You will want to zoom in and using the Pen or Pencil tool, draw a simple line where you want to make the cut (at the bottom of the next pumpkin up in our case). As you draw the line, remember that wherever your line is, it is going to make a cut through the shape.
Step 9: With the line still selected, you will also select the bottom pumpkin lines (which should be all grouped together). In the Pathfinder Palette, select “Divide”.
Step 10: Double click your newly chopped pumpkin to enter isolation mode. This will allow you to select and delete the bits you want to remove.
Step 11: Repeat this process until you have removed all of the unwanted lines throughout all the pumpkin/gourd shapes.
Step 12: Now to start “painting”. Create a new layer. Using the same brush settings as we used for our outlines, I am going to change the stroke to 6-7 pt and set the color to a light orange #EDD4A2. Start filling in the shapes in loose, messy lines.
Keep going until everything is filled in.
Step 13: Now for the shading. Create a new layer above the main color layer. Set the stroke weight to about 4pt and change the color to #C19462. We want to get a bit of a watercolor/ink wash effect here, so set the Transparency Mode to Multiply and lower the Opacity to around 20%. The objective here is to slowly build up the shading through a series of smaller strokes.
Be nice and messy with the strokes as you slowly build up the shadows.
Step 14: Complete the process through all of the shapes. Make sure to add extra strokes to the areas where they touch to add depth.
Step 15: Now for the highlights. Brush will have the same settings. Change the color to white and set the Transparency Mode to Overlay at around 65%. Make sure this layer is placed below the shadows and above the main color. Start painting out smaller strokes like you did with the shading. For the highlights, you won’t need to make as many strokes.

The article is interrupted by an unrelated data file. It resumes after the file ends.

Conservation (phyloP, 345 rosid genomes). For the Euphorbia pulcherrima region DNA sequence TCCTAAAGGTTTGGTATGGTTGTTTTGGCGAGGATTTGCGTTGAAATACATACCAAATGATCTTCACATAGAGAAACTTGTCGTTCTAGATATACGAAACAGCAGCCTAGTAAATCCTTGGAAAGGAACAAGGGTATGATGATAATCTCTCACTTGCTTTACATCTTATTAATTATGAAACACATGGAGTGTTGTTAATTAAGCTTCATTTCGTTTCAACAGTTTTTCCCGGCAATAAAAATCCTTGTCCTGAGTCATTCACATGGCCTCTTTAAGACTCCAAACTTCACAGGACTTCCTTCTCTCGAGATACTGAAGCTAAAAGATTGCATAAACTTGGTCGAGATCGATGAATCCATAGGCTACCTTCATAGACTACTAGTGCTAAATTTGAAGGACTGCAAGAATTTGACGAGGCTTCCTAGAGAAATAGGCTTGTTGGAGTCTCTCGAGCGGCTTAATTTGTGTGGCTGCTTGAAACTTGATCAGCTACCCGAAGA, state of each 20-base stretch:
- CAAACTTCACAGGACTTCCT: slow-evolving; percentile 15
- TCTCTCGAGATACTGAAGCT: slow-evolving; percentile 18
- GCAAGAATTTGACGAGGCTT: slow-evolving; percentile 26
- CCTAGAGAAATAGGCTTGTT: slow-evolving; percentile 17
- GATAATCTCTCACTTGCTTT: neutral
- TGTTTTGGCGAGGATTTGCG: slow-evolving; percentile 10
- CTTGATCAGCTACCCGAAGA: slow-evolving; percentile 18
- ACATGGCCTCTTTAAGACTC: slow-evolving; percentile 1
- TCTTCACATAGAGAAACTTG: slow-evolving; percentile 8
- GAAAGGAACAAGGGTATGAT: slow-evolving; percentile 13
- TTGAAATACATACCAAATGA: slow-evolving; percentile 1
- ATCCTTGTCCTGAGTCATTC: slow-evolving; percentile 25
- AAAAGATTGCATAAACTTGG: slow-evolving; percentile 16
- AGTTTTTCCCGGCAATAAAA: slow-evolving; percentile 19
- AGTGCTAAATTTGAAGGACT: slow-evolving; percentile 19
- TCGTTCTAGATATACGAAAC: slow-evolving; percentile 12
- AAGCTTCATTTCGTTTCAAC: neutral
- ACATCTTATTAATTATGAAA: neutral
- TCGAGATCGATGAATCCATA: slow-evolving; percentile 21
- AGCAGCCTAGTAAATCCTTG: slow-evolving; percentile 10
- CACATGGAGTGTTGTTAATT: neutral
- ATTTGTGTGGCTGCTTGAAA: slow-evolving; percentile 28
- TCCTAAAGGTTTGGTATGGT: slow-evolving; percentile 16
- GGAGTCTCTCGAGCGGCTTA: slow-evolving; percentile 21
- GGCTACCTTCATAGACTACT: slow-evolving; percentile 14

Step 16: Now that we are done with the illustration, I am going to move it over to the side a little to make room for the text.
Step 17: I am going to start with the name of the event and work the rest of the information around it. I have set the color to #5E3415. The font I am using here is called “Freebooter Script” and can be found over at fontsquirrel – CLICK HERE
Step 18: To create the arch of text draw out a basic circle. Using the direct selection tool (A) select the bottom node and delete it. This will give us a path to type on.
Step 19: Pull up the “Type on a Path” Tool and click on your arch to enter your text. You may have to adjust the placement of the text. For a more in depth article on working with the type path tool, CLICK HERE.
The font I am using here is called Amatic and can be found on fontsquirrel – CLICK HERE
Step 20: Make a copy of this text and paste in front (ctrl + F). Resize the arch to be a little smaller and then move it down a little for our second line.
Step 21: Type out your next bit of text under the main header. We are going to use an Arch Warp. Go to Effect > Warp > Arch. Set the bend to -16%
Step 22: The next line of text will have a Warp: Arc Upper also set at -16%
Step 23: I have added in some more lines of text without an effect and drew out a little laurel. The last bit of text with the phone number has a Warp: Arc Lower set at 16%.
Customize the message to your own needs and you are done!